In 2005, the American Academy of Neurology published a practice parameter indicating that prednisone has a beneficial effect on muscle strength and function in patients with Duchenne muscular dystrophy (DMD). Recent reports emphasize that longer term treatment with corticosteroids (greater than 3 years) produces important sustained benefits without causing major side effects. This review indicates that long-term corticosteroid therapy (1) prolongs ambulation by 2 to 5 years, (2) reduces the need for spinal stabilization surgery, (3) improves cardiopulmonary function, (4) delays use of noninvasive nasal ventilation, and (5) increases survival and quality of life of DMD patients.

  6. Munsie JW, Lin S, Browne ML, Campbell KA, Caton AR, Bell EM, Rasmussen SA, Romitti PA, Druschel CM; National Birth Defects Prevention Study. Maternal bronchodilator use and the risk of orofacial clefts. Hum Reprod. 2011; 26(11):3147-54.

    Periconceptional maternal bronchodilator use was associated with a modest increase in the risk of cleft lip only and a nonsignificant increase in the risk of cleft palate only. No association was observed for maternal bronchodilator use and the risk of cleft lip with cleft palate. It is unclear whether the increased risk estimates observed in this study are due to bronchodilator use, the severity of asthma, or both, or to chance alone.

  7. Nabukera SK, Romitti PA, Campbell KA, Meaney FJ, Hockett Sherlock S, Puzhankara S, Cunniff C, Druschel CM, Pandya S, Matthews D, Ciafaloni E, Mathews K, and the MD STARnet group. Use of Complementary and Alternative Medicines in the Management of Duchenne/Becker Muscular Dystrophy in the MD STARnet Cohort. Accepted for publication at J Child Neurol. 2011.

    Use of complementary and alternative medicine for males with Duchenne/Becker muscular dystrophy (DBMD) was examined. Through caregiver interviews, 80% reported ''ever'' using complementary and alternative medicines for their affected children (mind-body medicine/ 61.5%; biologically-based practices/48.0%; manipulative and body-based practices/29.0%; whole medical systems/8.5%). Overall, complementary and alternative medicines use was high; disease duration, education, and income levels influenced use.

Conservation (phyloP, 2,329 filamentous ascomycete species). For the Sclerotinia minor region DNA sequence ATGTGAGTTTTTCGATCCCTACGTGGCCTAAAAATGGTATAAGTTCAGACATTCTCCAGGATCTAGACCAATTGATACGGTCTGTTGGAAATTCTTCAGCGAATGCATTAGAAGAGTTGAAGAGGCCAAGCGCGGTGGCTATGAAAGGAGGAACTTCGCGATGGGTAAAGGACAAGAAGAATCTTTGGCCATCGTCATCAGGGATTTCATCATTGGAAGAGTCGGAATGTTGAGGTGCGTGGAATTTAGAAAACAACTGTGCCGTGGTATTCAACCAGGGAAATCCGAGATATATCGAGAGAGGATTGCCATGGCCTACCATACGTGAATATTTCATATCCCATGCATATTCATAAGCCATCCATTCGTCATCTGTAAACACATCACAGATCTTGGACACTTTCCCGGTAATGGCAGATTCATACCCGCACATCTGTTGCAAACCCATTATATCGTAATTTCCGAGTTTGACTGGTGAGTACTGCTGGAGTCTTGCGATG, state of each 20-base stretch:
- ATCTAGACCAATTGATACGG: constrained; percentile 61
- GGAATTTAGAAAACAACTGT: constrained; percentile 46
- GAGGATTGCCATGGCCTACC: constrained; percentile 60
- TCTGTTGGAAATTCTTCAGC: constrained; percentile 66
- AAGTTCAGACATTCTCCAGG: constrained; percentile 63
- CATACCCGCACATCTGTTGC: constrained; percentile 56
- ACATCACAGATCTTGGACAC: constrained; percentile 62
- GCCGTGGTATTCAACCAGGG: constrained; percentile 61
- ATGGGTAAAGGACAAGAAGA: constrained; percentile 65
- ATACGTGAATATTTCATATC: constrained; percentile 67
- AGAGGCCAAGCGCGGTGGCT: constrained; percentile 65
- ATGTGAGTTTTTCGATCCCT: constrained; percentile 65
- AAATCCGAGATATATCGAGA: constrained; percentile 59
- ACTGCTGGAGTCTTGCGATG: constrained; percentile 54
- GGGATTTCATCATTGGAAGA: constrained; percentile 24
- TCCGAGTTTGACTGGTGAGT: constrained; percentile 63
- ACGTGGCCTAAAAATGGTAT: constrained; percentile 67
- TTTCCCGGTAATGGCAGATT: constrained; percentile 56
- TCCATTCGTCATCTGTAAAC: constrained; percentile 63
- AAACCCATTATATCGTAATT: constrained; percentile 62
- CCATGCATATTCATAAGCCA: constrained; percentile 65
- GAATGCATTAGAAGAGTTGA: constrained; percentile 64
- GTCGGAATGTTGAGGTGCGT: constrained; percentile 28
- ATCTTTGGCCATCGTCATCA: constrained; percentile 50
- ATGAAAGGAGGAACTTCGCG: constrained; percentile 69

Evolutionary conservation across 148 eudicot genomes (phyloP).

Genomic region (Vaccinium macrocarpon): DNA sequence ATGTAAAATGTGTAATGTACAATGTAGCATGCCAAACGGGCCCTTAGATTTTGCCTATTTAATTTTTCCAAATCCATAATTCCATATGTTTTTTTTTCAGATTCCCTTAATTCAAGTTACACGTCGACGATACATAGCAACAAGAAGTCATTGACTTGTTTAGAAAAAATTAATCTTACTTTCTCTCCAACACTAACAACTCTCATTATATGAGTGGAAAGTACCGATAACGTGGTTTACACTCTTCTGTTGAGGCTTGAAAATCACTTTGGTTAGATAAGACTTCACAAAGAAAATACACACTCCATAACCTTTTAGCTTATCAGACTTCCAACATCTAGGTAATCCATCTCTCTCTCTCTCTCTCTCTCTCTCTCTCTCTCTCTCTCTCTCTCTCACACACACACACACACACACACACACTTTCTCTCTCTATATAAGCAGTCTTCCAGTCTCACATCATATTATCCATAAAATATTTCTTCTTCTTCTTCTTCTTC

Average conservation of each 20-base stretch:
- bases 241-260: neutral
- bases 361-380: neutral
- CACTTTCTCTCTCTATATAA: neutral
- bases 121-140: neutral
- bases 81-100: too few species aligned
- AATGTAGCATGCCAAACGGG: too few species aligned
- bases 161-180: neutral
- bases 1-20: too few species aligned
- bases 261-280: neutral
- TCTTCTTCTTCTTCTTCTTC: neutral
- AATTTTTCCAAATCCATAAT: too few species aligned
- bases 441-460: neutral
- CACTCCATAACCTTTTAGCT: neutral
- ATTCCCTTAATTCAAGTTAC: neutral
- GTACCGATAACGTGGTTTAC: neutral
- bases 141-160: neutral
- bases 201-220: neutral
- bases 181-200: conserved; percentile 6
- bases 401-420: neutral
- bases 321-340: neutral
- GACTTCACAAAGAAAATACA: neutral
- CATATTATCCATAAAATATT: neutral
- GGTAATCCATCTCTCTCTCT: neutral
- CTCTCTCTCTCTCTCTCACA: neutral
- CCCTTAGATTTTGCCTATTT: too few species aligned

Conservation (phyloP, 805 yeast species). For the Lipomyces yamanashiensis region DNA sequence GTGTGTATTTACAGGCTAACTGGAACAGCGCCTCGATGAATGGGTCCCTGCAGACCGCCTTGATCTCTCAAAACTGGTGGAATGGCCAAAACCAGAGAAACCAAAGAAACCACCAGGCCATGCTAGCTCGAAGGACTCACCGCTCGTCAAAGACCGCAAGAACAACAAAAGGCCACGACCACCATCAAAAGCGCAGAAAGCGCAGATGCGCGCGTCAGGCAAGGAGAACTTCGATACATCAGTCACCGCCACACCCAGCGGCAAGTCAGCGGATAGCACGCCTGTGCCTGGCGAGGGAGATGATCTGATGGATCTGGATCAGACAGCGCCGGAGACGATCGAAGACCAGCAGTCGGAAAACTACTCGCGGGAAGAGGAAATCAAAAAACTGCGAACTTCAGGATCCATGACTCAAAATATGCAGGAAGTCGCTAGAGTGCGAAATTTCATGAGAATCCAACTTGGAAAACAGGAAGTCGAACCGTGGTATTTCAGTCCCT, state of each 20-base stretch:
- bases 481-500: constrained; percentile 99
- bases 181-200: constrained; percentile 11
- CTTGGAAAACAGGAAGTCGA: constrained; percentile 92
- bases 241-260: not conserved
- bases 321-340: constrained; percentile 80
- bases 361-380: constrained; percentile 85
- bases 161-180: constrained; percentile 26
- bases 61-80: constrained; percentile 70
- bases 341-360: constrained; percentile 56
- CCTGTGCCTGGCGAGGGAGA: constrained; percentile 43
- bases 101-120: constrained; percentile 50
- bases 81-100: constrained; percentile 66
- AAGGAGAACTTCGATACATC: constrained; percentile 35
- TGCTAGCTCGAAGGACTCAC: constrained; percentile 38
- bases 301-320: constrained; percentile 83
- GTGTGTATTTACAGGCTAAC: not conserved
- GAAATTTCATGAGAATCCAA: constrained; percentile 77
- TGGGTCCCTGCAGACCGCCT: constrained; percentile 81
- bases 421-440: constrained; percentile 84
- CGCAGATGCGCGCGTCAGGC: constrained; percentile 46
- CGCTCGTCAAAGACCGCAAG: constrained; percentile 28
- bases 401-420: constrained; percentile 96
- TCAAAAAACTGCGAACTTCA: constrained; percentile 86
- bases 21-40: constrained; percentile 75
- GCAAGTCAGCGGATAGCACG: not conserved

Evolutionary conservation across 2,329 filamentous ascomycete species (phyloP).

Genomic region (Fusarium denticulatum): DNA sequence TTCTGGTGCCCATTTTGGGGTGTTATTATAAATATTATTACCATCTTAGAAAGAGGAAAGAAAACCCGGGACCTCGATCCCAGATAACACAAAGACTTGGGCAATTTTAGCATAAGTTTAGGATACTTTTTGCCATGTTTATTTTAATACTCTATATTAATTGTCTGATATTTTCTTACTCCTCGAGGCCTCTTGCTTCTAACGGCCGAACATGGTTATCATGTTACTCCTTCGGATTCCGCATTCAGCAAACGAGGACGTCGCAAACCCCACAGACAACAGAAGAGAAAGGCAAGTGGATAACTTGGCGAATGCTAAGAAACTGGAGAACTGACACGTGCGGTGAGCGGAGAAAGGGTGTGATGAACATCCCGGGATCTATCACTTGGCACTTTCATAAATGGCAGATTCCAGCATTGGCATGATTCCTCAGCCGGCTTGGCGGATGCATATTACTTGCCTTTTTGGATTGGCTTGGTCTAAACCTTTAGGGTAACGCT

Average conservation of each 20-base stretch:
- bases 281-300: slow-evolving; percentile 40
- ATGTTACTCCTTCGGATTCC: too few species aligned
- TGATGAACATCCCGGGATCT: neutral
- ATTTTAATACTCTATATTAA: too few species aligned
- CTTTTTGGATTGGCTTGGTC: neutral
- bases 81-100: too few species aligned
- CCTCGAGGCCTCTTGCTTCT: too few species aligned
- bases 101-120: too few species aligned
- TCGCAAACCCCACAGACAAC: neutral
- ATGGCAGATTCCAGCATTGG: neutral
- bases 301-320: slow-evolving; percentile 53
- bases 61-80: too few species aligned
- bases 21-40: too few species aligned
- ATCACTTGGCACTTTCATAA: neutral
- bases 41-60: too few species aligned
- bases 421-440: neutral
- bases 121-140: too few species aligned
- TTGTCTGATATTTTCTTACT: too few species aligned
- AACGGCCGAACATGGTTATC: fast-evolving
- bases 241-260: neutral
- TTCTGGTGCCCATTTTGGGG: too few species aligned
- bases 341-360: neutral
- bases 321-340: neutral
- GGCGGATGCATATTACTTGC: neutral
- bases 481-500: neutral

8. Richardson S, Browne ML, Rasmussen SA, Druschel CM, Sun L, Jabs EW, Romitti PA; National Birth Defects Prevention Study. Associations between periconceptional alcohol consumption and craniosynostosis, omphalocele, and gastroschisis. Birth Defects Res A Clin Mol Teratol. 2011; 91(7):623-30.

    Maternal periconceptional alcohol consumption and in particular binge drinking was associated with increases in the risk of omphalocele and gastroschisis. A decreased risk of craniosynostosis was observed following second and third trimester alcohol consumption.

  9. Wang Y , Hu J, Druschel CM, Kirby RS. 25-year Survival of Children with Birth Defects in New York State: A Population-based Study. Birth Defects Res A Clin Mol Teratol. 2011; 91(12):995-1003.

    Using the statewide, population-based birth defects surveillance data in New York State, the survival experience of the study cohort was examined across all survival time periods by individual birth defect of interest. Several risk factors that affect survival were identified.

  10. Wang Y, Caggana M, Sango-Jordan M, Sun M, Druschel CM. Long-term follow-up of children with confirmed newborn screening disorders using record linkage. Genet Med. 2011; 13:881-6.

    The mortality and survival experience of the children with birth defects during infancy and childhood period by individual birth defects of interest were examined using the state-wide, population-based birth defects surveillance data. As expected, children born with birth defects had a higher risk of mortality compared to children without birth defects. The magnitude of the risk varied by children's age, birth and maternal characteristics and the lethality of the specific birth defects involved.